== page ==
How To Calculate Mass In Chemical Reactions


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1 We have used the mole concept to calculate mass relationships in chemical formulas Molar mass of ethanol (C 2 H 5 OH)? Molar mass = 2 x x x = g/mol Mass percentage of carbon in ethanol? % C = 2 x x 100 % = % We can also use the mole concept to calculate mass relationships in chemical reactions is the study of mass relationships It requires a balanced equation The coefficients in a balanced chemical equation represents how many moles of one reactant are needed to react with other reactants. It also shows how many moles of product will be formed. Chemical equation relates moles of reactants to moles of products The equation DOES NOT directly relate the masses of reactants and products Consider the reaction 3 H 2 + N 2 2 NH 3 Balanced? Coefficients in a balanced equation number of moles 3 H 2 + N 2 2 NH 3 The coefficients in a balanced chemical equation can be used to relate the number of moles of each substance involved in a reaction. Molar ratios 3 molecules 1 molecules 2 molecules 300 molecules 100 molecules 200 molecules 3(6.02x10 23 ) molecules 6.02x10 23 molecules 2(6.02x10 23 ) molecules 3 moles 1 mole 2 moles mol reactant mol reactant mol product mol reactant mol product mol product 1
2 For the reaction: N H 2 2 NH 3 If you have 1.0 mole of H 2, how many moles of NH 3 can you produce? 3 different s can be written (why 3?) N H 2 2 NH 3 Note: Make sure your equation is balanced! 1 mol N 2 1 mol N 2 3 mol H 2 3 mol H 2 2 mol NH 3 2 mole NH 3 MOLAR RATIOS = CONVERSION FACTORS Given: 1.0 mol H 2 Find: mol NH 3 Conversion factor: # mol NH 3 = 1.0 mol H 2 x 2 mol NH 3 3 mole H 2 If you have 1.0 mole of H 2, how many moles of N 2 will be required to completely react all of the H 2? N H 2 2 NH 3 = 0.67 mol NH 3 Given: 1 mol H 2 Find: mol N 2 Conversion factor: 2
3 # moles N 2 = 1.0 mol H 2 x 1 mol N 2 3 mol H 2 How many moles of N 2 are needed to produce 0.50 moles of NH 3? N H 2 2 NH 3 = 0.33 mol N 2 Given: 0.5 mol NH3 Find: mol N 2 Conversion factor: From a balanced chemical equation we get the number of moles of reactants and products BUT # mol N 2 = 0.50 mol NH 3 x 1 mol N 2 2 mol NH 3 = 0.25 mol N 2 We don t measure out moles in the lab! Chemists use a balance to measure the mass of a substance used or produced in a reaction. How can you determine the mass of reactants or products? 3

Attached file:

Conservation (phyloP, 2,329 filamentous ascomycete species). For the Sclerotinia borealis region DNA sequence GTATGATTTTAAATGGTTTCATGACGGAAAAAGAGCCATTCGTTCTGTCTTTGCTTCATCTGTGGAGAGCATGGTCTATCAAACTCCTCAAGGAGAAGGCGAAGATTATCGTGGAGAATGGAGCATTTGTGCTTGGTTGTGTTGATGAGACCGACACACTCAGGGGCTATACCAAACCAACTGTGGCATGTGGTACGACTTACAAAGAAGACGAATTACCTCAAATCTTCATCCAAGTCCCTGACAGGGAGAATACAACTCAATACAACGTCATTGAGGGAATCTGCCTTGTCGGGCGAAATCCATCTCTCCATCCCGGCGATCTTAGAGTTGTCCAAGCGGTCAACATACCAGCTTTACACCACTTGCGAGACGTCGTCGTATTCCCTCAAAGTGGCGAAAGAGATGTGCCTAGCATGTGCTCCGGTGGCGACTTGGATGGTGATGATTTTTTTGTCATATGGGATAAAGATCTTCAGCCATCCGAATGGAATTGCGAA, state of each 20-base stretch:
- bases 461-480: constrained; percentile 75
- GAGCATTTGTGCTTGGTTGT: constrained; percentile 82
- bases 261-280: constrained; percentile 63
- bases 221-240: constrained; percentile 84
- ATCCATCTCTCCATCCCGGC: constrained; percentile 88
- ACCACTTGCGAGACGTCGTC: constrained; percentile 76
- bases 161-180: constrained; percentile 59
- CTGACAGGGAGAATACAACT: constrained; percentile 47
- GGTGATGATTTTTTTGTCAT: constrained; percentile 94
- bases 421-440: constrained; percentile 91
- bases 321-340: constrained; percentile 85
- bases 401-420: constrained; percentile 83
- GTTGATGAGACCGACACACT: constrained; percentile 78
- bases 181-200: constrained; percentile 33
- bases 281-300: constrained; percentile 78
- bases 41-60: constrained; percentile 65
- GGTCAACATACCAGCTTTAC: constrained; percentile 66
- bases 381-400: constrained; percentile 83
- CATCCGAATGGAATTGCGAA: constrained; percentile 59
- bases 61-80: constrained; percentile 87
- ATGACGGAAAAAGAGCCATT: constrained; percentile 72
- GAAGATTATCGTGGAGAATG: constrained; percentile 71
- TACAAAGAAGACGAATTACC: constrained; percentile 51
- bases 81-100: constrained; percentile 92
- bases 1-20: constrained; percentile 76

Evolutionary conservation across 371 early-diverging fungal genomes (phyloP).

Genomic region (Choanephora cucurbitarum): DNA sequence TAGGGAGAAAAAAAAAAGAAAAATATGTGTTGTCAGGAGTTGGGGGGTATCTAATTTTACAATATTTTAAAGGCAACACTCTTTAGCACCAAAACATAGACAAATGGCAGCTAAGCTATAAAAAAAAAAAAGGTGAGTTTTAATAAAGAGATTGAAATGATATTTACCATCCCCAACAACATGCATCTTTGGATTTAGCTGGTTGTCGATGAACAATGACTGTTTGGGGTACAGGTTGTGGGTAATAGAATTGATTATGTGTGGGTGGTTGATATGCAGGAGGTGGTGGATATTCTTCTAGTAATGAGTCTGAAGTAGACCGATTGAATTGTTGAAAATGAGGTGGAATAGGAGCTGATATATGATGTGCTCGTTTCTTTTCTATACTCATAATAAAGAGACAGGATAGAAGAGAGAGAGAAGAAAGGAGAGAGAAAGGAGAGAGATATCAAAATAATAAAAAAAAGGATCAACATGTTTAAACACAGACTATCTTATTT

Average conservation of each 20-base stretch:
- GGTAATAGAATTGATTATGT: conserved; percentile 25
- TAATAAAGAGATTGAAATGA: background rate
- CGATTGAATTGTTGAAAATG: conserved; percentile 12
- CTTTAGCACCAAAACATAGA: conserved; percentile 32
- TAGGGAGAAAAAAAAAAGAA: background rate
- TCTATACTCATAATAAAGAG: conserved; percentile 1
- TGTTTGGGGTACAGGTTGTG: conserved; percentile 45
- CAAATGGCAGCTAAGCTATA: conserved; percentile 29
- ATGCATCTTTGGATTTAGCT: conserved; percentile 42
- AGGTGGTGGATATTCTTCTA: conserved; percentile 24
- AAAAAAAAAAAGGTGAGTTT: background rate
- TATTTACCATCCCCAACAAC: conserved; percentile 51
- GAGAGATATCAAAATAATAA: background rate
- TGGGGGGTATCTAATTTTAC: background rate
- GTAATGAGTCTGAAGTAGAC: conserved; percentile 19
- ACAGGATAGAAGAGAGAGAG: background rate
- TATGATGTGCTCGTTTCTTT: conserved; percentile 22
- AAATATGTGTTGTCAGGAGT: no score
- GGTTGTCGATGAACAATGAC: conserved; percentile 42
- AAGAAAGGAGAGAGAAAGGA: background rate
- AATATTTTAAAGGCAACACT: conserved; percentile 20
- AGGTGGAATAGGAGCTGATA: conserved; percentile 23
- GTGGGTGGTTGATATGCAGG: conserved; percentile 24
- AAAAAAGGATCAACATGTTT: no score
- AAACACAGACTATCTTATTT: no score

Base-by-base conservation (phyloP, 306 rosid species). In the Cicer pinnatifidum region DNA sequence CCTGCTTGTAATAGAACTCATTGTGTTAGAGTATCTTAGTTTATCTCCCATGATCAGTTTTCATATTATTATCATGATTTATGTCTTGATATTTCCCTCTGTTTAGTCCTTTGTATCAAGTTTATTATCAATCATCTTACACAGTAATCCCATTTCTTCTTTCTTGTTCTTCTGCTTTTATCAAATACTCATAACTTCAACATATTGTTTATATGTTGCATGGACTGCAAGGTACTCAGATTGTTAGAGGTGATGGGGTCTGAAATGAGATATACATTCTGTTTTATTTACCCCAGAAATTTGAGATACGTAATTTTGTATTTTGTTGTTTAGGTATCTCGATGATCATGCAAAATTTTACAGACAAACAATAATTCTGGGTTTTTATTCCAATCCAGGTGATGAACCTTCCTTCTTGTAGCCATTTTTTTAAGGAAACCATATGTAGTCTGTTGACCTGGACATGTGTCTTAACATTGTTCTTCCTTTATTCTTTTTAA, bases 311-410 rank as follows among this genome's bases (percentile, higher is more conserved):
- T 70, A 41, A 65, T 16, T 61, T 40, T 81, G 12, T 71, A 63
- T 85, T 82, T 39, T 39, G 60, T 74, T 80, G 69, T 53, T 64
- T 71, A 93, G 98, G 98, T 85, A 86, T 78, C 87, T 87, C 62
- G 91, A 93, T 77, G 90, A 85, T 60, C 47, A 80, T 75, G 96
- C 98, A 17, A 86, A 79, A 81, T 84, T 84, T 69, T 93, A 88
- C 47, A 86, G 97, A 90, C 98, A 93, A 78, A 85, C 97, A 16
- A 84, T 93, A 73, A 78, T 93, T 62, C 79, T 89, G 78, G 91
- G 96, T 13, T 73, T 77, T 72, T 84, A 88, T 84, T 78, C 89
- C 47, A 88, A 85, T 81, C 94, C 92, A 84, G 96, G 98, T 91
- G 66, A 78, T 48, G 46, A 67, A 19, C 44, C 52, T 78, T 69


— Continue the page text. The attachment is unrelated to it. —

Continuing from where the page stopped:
4 Use the molar mass to convert from moles to grams The number of grams of a substance per mole Mass (g) Compound A X Mass (g) Compound B Molar mass Molar mass Moles Compound A Molar ratio Moles Compound B For the following reaction: N 2 (g) + 3 H 2 (g) 2 NH 3 (g) How many grams of NH 3 would form if 2.11 moles of N 2 reacted with excess H 2? Given: 2.11 mol N 2 Find: g NH 3 Conversion factors:, molar mass g NH 3 = 2.11 mol N 2 x 2 mol NH 3 x g NH 3 1 mol N 2 1 mol NH 3 = 71.9 g NH 3 How many grams of N 2 are required to react completely with 9.47 grams of H 2? N 2 (g) + 3 H 2 (g) 2 NH 3 (g) CH O 2 CO H 2 O Answer the following questions: How many moles of O 2 are required to react with 1.72 moles of CH 4? Given: 9.47g H 2 Find: g N 2 Conversion factors: molar mass, How many grams of H 2 O will form when 1.09 moles of CH 4 react with excess O 2? g N 2 = 9.47 g H 2 x 1 mol H 2 x 1 mol N 2 x 28.01g N g H 2 3 mol H 2 1 mol N 2 How many grams of O 2 must react with excess CH 4 to produce 8.42 grams of CO 2? = 43.9 g N 2 4
5 Metallic iron reacts with oxygen to form iron(iii) oxide Balanced eqn: 4 Fe + 3 O 2 2 Fe 2 O 3 Calculate the grams of iron needed to produce 5.00 g of product. Given: 5.0 g Fe 2 O 3 Find: g Fe Conversion factors: molar masses Strategy: 4 Fe + 3 O 2 2 Fe 2 O 3 molar mass grams Fe 2 O 3 moles Fe 2 O 3 grams Fe moles Fe molar mass g Fe = 5.0 g Fe 2 O 3 x 1 mol Fe 2 O 3 x = 3.5 g Fe g Fe 2 O 3 x 4 mol Fe x g Fe 2 mol Fe 2 O 3 1 mol Fe Molar Mass of Fe 2 O 3 = 2 (55.85 g/mole) + 3 (16.0 g/mole) = g Fe 2 O 3 /mole 5